Triesman slams Premier League debt

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FA chairman Lord Triesman has delivered a damning indictment on rampant debt in the Premier League - and his calls for greater financial transparency from football clubs have clearly riled Richard Scudamore.

Calling upon clubs to stop hiding ‘toxic debts’ through complicated ownership and debt repackaging methods, Triesman claimed city sources said Premier League clubs currently owe some £3billion - and warned: “A (financial) review is inevitable, and it is better that football takes this on than government. Anyone who doubts this should to listen to government.”

The FA chairman has impressed since his appointment, partly because of his willingness to stand up to the Premier League.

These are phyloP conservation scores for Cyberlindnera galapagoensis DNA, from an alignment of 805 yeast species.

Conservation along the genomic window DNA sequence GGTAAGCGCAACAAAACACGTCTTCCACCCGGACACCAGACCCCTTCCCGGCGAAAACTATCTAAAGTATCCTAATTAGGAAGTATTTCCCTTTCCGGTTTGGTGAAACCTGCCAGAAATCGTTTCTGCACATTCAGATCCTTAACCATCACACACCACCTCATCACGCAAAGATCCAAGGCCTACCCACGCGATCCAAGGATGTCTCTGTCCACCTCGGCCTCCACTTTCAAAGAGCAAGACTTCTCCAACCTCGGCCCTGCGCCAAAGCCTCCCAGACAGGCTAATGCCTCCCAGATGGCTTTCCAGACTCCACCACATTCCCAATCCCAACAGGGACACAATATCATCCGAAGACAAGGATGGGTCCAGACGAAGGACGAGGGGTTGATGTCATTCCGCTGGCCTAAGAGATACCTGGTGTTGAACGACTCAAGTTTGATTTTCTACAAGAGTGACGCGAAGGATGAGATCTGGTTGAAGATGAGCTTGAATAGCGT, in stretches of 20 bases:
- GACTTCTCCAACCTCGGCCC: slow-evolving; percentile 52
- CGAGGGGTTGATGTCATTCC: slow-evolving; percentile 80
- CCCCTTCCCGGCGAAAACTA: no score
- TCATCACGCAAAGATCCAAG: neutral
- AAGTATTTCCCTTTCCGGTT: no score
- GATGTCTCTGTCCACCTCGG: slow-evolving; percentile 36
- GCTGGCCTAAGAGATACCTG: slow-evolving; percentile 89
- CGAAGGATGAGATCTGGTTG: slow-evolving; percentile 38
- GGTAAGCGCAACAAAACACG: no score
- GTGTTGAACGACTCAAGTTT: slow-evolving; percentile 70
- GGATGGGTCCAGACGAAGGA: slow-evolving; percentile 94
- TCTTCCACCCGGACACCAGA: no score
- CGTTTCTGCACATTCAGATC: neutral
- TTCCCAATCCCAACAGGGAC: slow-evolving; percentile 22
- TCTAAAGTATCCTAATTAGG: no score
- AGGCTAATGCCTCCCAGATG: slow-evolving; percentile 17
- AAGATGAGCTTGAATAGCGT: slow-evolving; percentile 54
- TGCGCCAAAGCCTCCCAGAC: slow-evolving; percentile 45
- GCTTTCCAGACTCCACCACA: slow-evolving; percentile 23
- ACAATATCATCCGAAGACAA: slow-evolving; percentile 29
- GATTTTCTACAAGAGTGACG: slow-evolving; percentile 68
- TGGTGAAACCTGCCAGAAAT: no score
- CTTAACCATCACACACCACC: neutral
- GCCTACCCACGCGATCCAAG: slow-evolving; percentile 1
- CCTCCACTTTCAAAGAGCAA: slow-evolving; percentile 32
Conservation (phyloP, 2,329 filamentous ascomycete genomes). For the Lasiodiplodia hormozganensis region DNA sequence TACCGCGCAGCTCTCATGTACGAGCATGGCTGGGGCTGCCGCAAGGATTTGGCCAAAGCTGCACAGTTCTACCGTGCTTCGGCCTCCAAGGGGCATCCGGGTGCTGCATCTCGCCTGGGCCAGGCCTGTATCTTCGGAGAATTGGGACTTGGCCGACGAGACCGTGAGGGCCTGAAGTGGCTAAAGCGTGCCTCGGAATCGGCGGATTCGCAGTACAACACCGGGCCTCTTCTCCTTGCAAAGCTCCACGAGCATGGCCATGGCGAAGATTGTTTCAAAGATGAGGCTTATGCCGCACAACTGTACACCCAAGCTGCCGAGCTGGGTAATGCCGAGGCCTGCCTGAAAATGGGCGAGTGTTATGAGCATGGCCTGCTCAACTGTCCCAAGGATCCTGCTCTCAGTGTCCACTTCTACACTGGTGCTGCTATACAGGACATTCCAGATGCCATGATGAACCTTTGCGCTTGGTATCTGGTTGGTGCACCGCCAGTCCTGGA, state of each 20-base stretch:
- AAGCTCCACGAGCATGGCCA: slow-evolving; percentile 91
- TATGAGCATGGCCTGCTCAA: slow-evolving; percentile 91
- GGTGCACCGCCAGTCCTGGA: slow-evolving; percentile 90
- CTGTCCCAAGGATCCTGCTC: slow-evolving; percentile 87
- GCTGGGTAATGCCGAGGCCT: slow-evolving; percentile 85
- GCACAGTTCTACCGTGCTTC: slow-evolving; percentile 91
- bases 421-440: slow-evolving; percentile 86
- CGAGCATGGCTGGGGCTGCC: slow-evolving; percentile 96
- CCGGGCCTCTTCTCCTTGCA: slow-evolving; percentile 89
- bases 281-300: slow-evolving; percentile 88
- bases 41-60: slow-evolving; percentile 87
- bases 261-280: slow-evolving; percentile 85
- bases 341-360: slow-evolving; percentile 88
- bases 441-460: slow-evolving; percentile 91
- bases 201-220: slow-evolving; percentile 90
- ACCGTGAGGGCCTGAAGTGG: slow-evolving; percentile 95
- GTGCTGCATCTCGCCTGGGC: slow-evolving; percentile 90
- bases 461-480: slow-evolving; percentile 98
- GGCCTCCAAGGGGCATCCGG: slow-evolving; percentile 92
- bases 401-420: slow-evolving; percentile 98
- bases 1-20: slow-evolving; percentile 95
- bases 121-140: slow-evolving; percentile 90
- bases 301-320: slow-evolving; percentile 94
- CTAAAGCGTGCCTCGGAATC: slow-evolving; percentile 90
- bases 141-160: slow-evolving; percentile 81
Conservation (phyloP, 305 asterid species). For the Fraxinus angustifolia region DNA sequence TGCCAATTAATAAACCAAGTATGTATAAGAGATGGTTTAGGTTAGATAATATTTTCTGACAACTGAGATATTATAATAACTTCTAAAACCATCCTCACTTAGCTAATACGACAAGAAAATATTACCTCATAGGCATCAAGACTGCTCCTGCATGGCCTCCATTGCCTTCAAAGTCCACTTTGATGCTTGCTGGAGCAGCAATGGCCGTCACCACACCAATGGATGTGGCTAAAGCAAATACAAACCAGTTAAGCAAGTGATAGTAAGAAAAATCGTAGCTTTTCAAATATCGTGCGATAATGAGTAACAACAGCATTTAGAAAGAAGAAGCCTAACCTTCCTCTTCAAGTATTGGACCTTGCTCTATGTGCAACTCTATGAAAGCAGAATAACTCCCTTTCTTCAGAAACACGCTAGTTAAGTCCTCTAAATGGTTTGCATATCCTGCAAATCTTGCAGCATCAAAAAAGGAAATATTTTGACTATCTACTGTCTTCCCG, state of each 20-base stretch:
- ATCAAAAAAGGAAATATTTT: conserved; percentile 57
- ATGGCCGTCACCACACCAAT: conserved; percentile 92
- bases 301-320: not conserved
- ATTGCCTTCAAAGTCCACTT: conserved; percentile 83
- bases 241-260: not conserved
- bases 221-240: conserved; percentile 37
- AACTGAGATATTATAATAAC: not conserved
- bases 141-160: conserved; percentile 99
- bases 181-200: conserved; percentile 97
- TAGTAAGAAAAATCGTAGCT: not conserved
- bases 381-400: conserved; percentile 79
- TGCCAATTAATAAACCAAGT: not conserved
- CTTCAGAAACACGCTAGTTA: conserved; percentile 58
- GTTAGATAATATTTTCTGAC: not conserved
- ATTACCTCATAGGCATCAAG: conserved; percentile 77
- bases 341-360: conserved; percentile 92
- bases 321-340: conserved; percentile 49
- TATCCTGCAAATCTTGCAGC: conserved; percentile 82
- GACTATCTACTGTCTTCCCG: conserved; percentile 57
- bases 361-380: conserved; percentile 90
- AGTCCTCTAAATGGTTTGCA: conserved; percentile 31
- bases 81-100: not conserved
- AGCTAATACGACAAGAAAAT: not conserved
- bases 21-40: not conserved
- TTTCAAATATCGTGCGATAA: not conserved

And his speech at the Leaders in Football conference at Chelsea’s Stamford Bridge has been interpreted in some quarters as a warning to Premier League bosses that the FA is finally ready to try and curb some of their excesses.

FA chairman Triesman outlined his belief football clubs are community assets, and deemed it unacceptable for club’s owners to view them merely as commodities whose only value is in the real estate markets.

And his words have predictably prompted a frosty response from Premier League chief executive Richard Scudamore, who claimed such debt is “inevitable and acceptable” as long as “the level of debt is proportionate to income and levels of risk”.

While Scudamore’s description of the FA as just “competitors in the market place” certainly suggest there is a bigger divide than ever before between the two organisations – one which, it has been suggested, could even see the Premier League withdraw its support for England’s 2018 World Cup bid.

Such a move could only be perceived as a direct attack on Triesman – and would backfire on both Scudamore and the Premier League itself, if fans perceived them to be in any way trying to scupper England’s chances of hosting the 2018 tournament.